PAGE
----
Life Sciences Research for Lifelong Health


My group works on the causes and consequences of genome change. We are particularly focused on mechanisms by which genetic rearrangements are stimulated by the environment, and how this impacts gene expression both transiently and heritably. We aim to discover and the extent and importance of regulated genome alteration, particularly as genomes change during ageing.
CNV figureThe potential for genome change is rarely considered; although we know that carefully orchestrated DNA rearrangements can be performed by cells, notably in the generation of antibody diversity, this is seen as exceptional. Nonetheless, all eukaryotic genomes contain regions of variable copy number in areas such as telomeres, centromeres and the ribosomal DNA.

Rearrangements in these areas are tightly regulated, as would be expected for such functionally critical chromosomal regions, and are clearly controlled by the cell. Surprisingly, we and others have demonstrated that the stability of such regions can be regulated by non-coding RNAs and RNA degradation proteins.
It is becoming clear that genetic changes, notably variations in gene copy number, frequently occur not just in tumours but also in normal cells of higher eukaryotes. This can have major medical implications as copy number variations are thought to contribute to a plethora of genetic disorders, while cancer cells and eukaryotic parasites can gain drug resistance though changes in gene copy number.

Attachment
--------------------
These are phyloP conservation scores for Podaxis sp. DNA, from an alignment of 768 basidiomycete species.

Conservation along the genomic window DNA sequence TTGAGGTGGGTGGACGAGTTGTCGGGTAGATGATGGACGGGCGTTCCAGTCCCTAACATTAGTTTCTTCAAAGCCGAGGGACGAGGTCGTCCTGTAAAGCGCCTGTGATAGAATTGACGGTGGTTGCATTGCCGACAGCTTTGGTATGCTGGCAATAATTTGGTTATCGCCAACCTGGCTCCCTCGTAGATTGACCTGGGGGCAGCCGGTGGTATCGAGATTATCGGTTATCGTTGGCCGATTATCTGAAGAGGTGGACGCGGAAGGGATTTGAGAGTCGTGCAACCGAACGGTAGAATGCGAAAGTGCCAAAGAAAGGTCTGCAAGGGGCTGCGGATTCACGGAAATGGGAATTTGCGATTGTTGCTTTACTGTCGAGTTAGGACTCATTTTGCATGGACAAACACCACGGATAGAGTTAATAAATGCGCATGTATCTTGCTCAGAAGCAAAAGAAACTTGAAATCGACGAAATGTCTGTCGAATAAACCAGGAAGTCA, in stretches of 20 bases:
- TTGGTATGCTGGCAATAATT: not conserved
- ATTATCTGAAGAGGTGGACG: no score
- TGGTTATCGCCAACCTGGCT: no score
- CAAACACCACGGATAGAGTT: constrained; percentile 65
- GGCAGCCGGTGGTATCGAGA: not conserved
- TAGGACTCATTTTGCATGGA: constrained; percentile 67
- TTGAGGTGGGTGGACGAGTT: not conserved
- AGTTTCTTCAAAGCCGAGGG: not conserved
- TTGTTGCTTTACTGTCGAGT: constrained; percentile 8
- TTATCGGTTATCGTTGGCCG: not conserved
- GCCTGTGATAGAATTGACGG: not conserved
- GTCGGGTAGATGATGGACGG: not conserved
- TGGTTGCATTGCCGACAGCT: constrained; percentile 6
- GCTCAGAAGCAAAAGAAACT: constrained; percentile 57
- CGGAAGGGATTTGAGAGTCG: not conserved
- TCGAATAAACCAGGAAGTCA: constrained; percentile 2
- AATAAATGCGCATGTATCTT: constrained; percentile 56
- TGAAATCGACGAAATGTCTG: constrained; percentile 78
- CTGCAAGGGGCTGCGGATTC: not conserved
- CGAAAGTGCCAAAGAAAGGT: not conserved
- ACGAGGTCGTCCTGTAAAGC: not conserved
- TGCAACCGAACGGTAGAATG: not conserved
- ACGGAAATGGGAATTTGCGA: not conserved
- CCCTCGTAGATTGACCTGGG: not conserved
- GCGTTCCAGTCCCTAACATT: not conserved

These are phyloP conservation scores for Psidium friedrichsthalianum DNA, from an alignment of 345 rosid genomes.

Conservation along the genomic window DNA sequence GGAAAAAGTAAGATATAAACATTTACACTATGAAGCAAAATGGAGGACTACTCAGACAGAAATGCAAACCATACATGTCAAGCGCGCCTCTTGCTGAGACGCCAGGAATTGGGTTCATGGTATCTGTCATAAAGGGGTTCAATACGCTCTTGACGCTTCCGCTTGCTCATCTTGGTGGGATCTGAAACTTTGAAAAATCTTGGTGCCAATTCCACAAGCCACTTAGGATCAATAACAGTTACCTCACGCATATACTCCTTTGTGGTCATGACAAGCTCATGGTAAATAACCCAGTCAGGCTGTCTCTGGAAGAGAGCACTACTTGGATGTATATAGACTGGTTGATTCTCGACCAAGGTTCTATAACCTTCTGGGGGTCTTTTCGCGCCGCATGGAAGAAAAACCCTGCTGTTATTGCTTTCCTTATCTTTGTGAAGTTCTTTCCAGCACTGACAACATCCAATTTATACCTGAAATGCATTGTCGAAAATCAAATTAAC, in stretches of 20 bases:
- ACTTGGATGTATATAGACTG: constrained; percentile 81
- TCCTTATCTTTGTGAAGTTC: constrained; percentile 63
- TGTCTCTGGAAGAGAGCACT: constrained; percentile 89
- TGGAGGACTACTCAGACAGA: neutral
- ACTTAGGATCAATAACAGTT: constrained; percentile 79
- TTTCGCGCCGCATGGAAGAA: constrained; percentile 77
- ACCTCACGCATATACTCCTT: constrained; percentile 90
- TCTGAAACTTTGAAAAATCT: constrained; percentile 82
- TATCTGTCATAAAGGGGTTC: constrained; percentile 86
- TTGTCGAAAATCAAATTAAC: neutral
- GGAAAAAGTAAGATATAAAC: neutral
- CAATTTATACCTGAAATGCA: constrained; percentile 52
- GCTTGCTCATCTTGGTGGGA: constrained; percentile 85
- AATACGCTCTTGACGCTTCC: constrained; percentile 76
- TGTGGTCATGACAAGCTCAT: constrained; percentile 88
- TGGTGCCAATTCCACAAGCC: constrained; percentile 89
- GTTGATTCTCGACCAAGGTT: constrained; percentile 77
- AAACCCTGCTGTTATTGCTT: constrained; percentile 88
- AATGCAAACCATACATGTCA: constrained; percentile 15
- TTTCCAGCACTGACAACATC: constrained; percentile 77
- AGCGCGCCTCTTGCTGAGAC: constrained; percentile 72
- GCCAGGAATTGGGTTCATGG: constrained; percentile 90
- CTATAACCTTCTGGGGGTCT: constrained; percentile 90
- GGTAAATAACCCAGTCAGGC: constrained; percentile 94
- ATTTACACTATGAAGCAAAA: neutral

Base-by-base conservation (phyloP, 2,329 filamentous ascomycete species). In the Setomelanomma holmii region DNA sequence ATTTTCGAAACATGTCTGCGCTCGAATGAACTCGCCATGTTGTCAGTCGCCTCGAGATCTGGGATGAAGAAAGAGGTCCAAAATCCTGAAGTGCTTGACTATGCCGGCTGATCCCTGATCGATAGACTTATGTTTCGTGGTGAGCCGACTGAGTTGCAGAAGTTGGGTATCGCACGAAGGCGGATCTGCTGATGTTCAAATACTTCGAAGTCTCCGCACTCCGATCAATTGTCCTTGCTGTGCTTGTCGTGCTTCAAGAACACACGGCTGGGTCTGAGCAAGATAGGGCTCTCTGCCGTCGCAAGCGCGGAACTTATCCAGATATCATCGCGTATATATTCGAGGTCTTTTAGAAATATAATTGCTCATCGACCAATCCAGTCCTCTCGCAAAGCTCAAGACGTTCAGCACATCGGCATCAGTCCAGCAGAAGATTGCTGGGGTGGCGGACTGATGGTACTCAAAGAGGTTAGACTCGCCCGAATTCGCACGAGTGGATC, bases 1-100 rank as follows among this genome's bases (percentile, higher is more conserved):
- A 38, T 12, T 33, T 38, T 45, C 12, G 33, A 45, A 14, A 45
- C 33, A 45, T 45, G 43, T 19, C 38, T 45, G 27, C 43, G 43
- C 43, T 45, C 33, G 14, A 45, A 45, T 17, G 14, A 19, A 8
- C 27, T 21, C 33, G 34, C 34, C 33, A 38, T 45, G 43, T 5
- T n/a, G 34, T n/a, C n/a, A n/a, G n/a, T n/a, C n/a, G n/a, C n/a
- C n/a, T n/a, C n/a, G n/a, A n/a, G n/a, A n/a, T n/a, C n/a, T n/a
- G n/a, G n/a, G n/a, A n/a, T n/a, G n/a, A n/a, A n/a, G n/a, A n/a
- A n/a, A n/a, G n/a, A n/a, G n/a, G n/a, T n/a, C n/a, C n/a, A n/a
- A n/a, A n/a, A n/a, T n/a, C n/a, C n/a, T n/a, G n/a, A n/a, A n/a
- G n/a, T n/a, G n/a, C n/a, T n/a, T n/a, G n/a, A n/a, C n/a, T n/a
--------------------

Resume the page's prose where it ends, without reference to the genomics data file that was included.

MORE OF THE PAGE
Changing the copy number of a gene could increase the amount of protein produced by that gene, but could also lead to recognition by cellular defence mechanisms that shut down genes of high copy number, and currently the contribution of these two effects is poorly understood.
As we age our cells accumulate genetic changes and so diverge at differing rates, both from the inherited genome and from each other. We suggest that these variations will have major effects on gene regulation and as such, the accumulation of copy number changes in different tissues may well form an important component of the ageing process. We are researching how these changes arise, and what effects they have, and are very interested in the potential for regulation of age-linked genome change.
Current research topics in the lab include the control of recombination by chromatin structure, non-coding RNAs and signalling pathways, and the regulation of gene expression and chromatin structure during ageing.